Toby's Ramblings http://tosbourn.com The personal blog of Toby Osbourn Mon, 28 Jul 2014 15:25:07 +0000 en-US hourly 1 http://wordpress.org/?v=3.9.1 Advertising in China http://tosbourn.com/advertising-china/ http://tosbourn.com/advertising-china/#comments Mon, 28 Jul 2014 15:25:07 +0000 http://tosbourn.com/?p=2199 If you know someone who lives and works in China I would definitely suggest trying to find local companies to help, these are going to have the best rates and be able to help you within your niche. If you don’t then you are stuck with looking from the outside in, which can be a […]

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If you know someone who lives and works in China I would definitely suggest trying to find local companies to help, these are going to have the best rates and be able to help you within your niche.

If you don’t then you are stuck with looking from the outside in, which can be a tough enough job when you have a language and cultural barrier to contend with, along with the fact that China has its own equivalents for things like Google and Facebook.

For general purpose advertising these are the three sites that kept coming up in my research, they are all big companies and generic but unfortunately they are the only ones who seem to care about selling to non-chinese advertisers.

http://www.adsage.com/agency - Probably the biggest Ad Agency in China, have partnerships with Baidu

http://www.tencent.com/en-us/ps/adservice.shtml - Owner of a huge Chinese portal

http://ad.sohu.com/ - Another huge portal in China

Feel free to comment with any you have come across!

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Get the name of a Ruby class http://tosbourn.com/get-name-ruby-class/ http://tosbourn.com/get-name-ruby-class/#comments Wed, 23 Jul 2014 21:04:45 +0000 http://tosbourn.com/?p=2194 Earlier today I wanted to get the name of a class in Ruby. The reason I needed this was because I was grabbing an object that was polymorphic so I didn’t really know what I was dealing with. Here is how I did it with some help from ActiveSupport; my_object.class.name.demodulize my_object is the object that […]

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Earlier today I wanted to get the name of a class in Ruby.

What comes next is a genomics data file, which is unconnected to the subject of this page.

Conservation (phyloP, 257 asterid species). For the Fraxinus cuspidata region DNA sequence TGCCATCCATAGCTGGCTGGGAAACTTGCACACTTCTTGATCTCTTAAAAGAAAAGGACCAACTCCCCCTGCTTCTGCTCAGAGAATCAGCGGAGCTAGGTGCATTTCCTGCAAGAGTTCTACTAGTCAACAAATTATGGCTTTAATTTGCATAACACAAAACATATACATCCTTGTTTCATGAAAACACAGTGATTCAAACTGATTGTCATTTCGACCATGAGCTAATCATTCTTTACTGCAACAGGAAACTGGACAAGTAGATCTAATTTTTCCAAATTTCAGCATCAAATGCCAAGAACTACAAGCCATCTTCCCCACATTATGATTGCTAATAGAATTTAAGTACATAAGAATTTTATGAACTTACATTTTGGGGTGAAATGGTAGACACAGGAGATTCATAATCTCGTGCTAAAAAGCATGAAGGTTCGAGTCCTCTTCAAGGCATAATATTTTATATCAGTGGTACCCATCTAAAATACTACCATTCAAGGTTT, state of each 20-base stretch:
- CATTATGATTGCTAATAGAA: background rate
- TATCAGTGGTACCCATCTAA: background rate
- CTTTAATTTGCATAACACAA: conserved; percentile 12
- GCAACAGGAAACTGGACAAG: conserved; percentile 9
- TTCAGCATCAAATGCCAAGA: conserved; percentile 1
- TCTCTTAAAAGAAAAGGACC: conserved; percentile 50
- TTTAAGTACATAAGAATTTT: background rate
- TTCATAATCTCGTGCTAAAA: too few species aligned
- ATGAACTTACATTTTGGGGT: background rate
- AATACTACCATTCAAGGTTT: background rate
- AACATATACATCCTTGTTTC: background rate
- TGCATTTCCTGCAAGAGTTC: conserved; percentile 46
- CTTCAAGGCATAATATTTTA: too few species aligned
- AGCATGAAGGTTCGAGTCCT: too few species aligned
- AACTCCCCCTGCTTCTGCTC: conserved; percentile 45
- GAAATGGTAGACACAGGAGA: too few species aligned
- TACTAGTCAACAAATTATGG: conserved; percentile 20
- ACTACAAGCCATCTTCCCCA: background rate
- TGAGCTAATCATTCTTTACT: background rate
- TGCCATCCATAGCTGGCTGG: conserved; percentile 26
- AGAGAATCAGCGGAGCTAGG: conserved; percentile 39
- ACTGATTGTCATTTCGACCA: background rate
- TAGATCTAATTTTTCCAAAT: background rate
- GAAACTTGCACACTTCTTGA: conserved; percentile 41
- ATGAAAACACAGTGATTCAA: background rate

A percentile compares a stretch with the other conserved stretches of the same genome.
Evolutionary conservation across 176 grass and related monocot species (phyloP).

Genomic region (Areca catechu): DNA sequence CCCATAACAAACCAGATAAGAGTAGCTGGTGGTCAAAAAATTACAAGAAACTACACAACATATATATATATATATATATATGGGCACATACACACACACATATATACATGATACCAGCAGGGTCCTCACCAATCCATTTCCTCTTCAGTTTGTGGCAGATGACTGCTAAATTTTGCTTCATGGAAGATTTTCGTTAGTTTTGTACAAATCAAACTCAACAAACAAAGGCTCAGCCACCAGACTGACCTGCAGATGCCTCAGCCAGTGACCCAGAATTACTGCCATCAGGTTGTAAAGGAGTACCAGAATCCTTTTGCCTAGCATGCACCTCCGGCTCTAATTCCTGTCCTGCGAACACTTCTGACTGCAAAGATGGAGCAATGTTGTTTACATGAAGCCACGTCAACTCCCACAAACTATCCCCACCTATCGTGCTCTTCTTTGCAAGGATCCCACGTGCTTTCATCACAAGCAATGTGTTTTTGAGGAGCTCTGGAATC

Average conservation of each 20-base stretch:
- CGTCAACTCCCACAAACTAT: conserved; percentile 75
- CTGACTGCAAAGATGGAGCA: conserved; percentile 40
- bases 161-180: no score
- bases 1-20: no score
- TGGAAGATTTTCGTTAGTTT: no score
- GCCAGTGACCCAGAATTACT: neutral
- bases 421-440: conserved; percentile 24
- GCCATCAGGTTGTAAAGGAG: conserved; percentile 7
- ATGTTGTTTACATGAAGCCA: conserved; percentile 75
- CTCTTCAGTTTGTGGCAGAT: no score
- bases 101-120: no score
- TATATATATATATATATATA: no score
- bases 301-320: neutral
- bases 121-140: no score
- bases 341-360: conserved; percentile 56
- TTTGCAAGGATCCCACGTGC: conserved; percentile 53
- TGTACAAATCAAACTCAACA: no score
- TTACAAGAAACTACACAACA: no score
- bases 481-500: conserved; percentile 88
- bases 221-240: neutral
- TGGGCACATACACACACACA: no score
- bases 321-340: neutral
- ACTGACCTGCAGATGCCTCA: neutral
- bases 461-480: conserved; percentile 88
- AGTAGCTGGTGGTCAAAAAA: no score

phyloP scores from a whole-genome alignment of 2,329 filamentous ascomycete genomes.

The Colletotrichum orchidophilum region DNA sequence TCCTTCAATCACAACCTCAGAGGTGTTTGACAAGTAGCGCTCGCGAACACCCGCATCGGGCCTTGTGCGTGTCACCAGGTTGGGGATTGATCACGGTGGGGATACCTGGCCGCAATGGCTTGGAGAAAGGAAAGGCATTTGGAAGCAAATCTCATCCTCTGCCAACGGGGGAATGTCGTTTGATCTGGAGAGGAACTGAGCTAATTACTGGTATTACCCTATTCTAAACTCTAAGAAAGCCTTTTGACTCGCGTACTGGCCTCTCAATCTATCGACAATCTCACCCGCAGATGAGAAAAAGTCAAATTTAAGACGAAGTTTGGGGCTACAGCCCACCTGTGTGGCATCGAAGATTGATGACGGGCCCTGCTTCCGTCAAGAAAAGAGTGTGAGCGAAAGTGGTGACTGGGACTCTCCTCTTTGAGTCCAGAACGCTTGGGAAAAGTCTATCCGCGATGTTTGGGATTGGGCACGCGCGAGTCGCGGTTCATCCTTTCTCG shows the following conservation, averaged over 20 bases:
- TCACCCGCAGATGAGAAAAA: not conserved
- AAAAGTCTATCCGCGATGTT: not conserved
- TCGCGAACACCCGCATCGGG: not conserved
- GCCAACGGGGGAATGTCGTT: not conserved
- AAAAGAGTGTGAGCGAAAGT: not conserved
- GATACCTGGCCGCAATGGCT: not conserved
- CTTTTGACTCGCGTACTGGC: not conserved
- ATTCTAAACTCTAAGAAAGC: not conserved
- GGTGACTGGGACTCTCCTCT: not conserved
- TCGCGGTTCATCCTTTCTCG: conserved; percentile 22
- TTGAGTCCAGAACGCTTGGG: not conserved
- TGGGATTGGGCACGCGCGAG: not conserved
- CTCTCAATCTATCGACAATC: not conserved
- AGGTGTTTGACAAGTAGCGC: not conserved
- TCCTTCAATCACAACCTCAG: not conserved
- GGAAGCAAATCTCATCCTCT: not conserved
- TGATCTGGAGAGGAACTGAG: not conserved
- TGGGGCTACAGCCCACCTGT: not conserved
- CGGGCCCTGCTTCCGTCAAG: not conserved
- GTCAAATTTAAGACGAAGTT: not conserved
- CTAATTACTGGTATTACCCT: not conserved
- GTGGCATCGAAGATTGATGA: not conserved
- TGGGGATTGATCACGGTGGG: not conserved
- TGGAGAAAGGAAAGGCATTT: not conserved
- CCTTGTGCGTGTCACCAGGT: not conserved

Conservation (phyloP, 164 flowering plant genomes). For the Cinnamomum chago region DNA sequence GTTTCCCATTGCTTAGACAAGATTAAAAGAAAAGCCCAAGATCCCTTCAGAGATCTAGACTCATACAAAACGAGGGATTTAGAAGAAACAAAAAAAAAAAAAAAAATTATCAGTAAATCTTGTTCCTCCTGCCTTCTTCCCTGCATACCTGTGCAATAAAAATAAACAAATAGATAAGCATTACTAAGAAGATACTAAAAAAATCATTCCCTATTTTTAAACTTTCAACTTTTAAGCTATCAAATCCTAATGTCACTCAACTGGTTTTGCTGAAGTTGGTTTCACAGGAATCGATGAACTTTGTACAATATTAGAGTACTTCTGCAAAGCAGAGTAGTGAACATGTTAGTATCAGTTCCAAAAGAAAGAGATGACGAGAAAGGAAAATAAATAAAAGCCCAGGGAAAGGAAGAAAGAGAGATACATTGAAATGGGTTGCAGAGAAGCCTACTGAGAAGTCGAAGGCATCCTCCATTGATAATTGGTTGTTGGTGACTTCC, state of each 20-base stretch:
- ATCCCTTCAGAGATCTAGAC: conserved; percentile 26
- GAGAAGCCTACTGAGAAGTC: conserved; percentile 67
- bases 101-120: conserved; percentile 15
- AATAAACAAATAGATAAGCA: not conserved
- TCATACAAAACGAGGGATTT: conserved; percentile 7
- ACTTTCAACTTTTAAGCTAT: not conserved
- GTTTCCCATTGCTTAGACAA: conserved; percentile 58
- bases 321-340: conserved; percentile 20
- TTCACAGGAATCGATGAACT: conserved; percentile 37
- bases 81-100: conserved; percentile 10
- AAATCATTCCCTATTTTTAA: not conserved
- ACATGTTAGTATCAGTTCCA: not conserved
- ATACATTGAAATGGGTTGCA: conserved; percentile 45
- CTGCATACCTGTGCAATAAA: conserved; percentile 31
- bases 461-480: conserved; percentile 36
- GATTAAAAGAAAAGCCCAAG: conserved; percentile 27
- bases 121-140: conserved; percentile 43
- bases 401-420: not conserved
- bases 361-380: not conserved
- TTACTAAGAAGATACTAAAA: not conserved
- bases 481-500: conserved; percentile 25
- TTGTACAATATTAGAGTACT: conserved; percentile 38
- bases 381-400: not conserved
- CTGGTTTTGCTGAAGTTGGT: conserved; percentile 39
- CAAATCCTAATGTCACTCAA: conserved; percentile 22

The reason I needed this was because I was grabbing an object that was polymorphic so I didn’t really know what I was dealing with.

Here is how I did it with some help from ActiveSupport;

my_object.class.name.demodulize

my_object is the object that I was unsure about.

Calling class on it returns a Class object.

Calling name on that object returns the name of the class.

Calling demodulize is a nice way of removing any modules that happen to be before it (I didn’t need the module information and most of the times you won’t).

If you don’t want to rely on ActiveSupport you can do;

my_object.class.name.split('::').last

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Belfast Bloggers 3rd Meetup http://tosbourn.com/belfast-bloggers-3rd-meetup/ http://tosbourn.com/belfast-bloggers-3rd-meetup/#comments Tue, 22 Jul 2014 21:59:20 +0000 http://tosbourn.com/?p=2181 In the spirit of being a ‘Belfast Blogger’ I guess I should write down some thoughts on my first time attending the Belfast Bloggers meetup. It took place on 22nd July at Farset Labs. I left before the end, but it was an excellent night so I figured I would pen some thoughts. The format […]

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In the spirit of being a ‘Belfast Blogger’ I guess I should write down some thoughts on my first time attending the Belfast Bloggers meetup. It took place on 22nd July at Farset Labs.

I left before the end, but it was an excellent night so I figured I would pen some thoughts.

The format originally was three talks, pizza, then group discussion. As it turned out we had two talks, pizza, the end of the second talk then onto the third and final talk before the group discussion.

Disclaimer

Sorry to all the real writers and bloggers out there that are reading this – I am a developer but I do try!

Dawn Baird

Dawn Baird talking about BloggingFirst up was Dawn, after asking everyone in the room to do a brief intro and discuss what they wanted to learn about blogging she took us on a tour of some of the questions we should be asking ourselves to see if we should even be blogging in the first place.

Assuming we should be blogging (I think it is safe to say everyone there was up for it!) she talked us through the basics of what you would need to get set up both technically and in terms of how you should be thinking about generating content.

What I found most interesting about her talk was when she discussed how controversial headlines whilst not brilliant for SEO can generate discussion and clicks. A more newspaper like approach. This is something I have always stayed clear of (maybe because my WordPress SEO plugin shouts at me!).

Willis McBriar

Willis McBriar on VideosNext up we had Willis who talked about the use of video online.

The talk started off by citing some stats about the future of video on the web, the gist of it being it has nowhere to go but up.

Next on the agenda was talking about video editing tools, Willis believes that the future of video creation is cloud based editing solutions (One such service was We Video). This makes a lot of sense since a lot of us are generating content on machines that may well struggle with intensive video editing tasks.